He said the com­mu­nity’s de­ci­sion to help pre­serve the Chilimo re­serve is the re­sult of see­ing the prob­lems other com­mu­ni­ties have faced af­ter de­stroy­ing their forests. “The for­est is our life. We get many ben­e­fits from the for­est,” he said. Wold­e­gior­gis said his com­mu­nity has com­mit­ted to plant­ing three tree seedlings per com­mu­nity mem­ber on de­for­ested land each year.

Stephen Danyo, an ex­pert in nat­u­ral re­sources man­age­ment with the World Bank’s Ethiopia of­fice, said the forestry man­age­ment scheme aims not just to se­cure in­comes for lo­cal com­mu­ni­ties but to pro­tect wa­ter re­sources for down­stream com­mu­ni­ties as well. “For­est is worth pro­tect­ing and ex­pand­ing be­cause for­est not only pro­vides jobs and liveli­hoods, it pro­vides wa­ter se­cu­rity, it pro­vides food se­cu­rity, it pro­vides cli­mate se­cu­rity,” he said. Mo­ges said pro­tect­ing forests would also help en­sure more sta­ble har­vests by pro­tect­ing wa­ter sup­plies - a ma­jor con­cern in a coun­try where the gov­ern­ment says 7.8 mil­lion Ethiopi­ans face food short­ages as a re­sult of cli­mate change-re­lated drought and land degra­da­tion.

“Agri­cul­ture will ben­e­fit as it will be less im­pacted by cli­mate change shocks, cre­at­ing cli­mate sta­bil­ity, in ad­di­tion to the for­est’s well-known touris­tic ben­e­fits,” he said. The gov­ern­ment es­ti­mates that about 15.5 per­cent of Ethiopia is cov­ered in forests - but the coun­try is los­ing 92,000 hectares (227,000 acres) of for­est an­nu­ally, and only 20,000 hectares (49,000 acres) are be­ing re­planted, Mo­ges said.

He said that to pro­tect more forests young Ethiopi­ans need to learn about the value of for­est con­ser­va­tion in school, from pri­mary level on­ward. Wold­e­gior­gis, on the other hand, thinks tougher pun­ish­ments for il­le­gal log­gers in the Chilimo For­est Re­serve are needed. He said that log­gers caught by his or­gan­i­sa­tion and handed over to the au­thor­i­ties have re­ceived what he sees as le­nient prison sen­tences of only a few months.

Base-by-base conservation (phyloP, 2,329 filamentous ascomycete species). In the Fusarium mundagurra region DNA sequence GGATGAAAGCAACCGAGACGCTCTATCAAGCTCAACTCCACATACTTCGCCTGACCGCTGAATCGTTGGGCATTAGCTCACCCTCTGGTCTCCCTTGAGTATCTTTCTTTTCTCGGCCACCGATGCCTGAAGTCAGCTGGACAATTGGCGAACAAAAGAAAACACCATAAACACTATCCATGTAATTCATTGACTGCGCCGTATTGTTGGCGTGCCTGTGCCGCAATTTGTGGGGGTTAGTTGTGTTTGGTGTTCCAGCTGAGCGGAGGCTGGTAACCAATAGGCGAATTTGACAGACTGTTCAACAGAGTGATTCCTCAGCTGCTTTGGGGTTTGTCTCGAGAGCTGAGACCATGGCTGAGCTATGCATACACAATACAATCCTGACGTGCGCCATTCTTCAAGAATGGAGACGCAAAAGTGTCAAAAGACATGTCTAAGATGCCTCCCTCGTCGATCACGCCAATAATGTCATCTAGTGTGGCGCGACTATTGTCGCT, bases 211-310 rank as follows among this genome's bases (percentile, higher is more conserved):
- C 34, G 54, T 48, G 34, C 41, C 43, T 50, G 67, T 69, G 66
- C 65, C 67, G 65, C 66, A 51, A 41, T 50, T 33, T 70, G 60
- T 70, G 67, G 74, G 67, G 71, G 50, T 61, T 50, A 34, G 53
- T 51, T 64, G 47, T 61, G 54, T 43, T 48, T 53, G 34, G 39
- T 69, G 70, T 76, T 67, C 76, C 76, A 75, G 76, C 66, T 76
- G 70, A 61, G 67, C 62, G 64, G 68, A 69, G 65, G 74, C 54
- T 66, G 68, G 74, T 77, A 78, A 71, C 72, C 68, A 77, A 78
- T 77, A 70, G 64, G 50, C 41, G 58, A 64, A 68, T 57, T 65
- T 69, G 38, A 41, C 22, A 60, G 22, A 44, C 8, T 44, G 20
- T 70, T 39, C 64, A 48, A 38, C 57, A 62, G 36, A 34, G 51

Mo­ges also thinks some of Ethiopia’s ru­ral pop­u­la­tion needs to move to its cities to bet­ter pro­tect forests and other land as the coun­try’s pop­u­la­tion expands. More than 80 per­cent of the coun­try’s pop­u­la­tion lives in ru­ral ar­eas, adding to the pres­sure on forests, he said. “Na­tional plan­ning is needed with re­gards to pop­u­la­tion pres­sure to re­lieve pres­sure on land. But we also have to en­sure to­day’s chil­dren can mi­grate to cities, learn in good schools, be em­ployed in in­dus­tries, and open up busi­ness,” he said.

Danyo said such strate­gies need to start work­ing soon, or Ethiopia may strug­gle to hold onto its re­main­ing forests as pop­u­la­tion pres­sures grow. “There’s not much left in Ethiopia of the old, na­tive, orig­i­nal for­est. It’s dis­ap­pear­ing quickly,” he said. “Pro­tect­ing forests is not just be­cause peo­ple love trees and forests but be­cause it’s im­por­tant for poverty re­duc­tion, jobs, wa­ter se­cu­rity en­ergy and agri­cul­ture.” Mo­ges said he sees pro­tect­ing forests as crit­i­cal to the coun­try’s fu­ture suc­cess. “A pros­per­ous Ethiopia is one that pro­tects its for­est re­sources. Pre­serv­ing forests is cre­at­ing pros­per­ity,” he said. —Reuters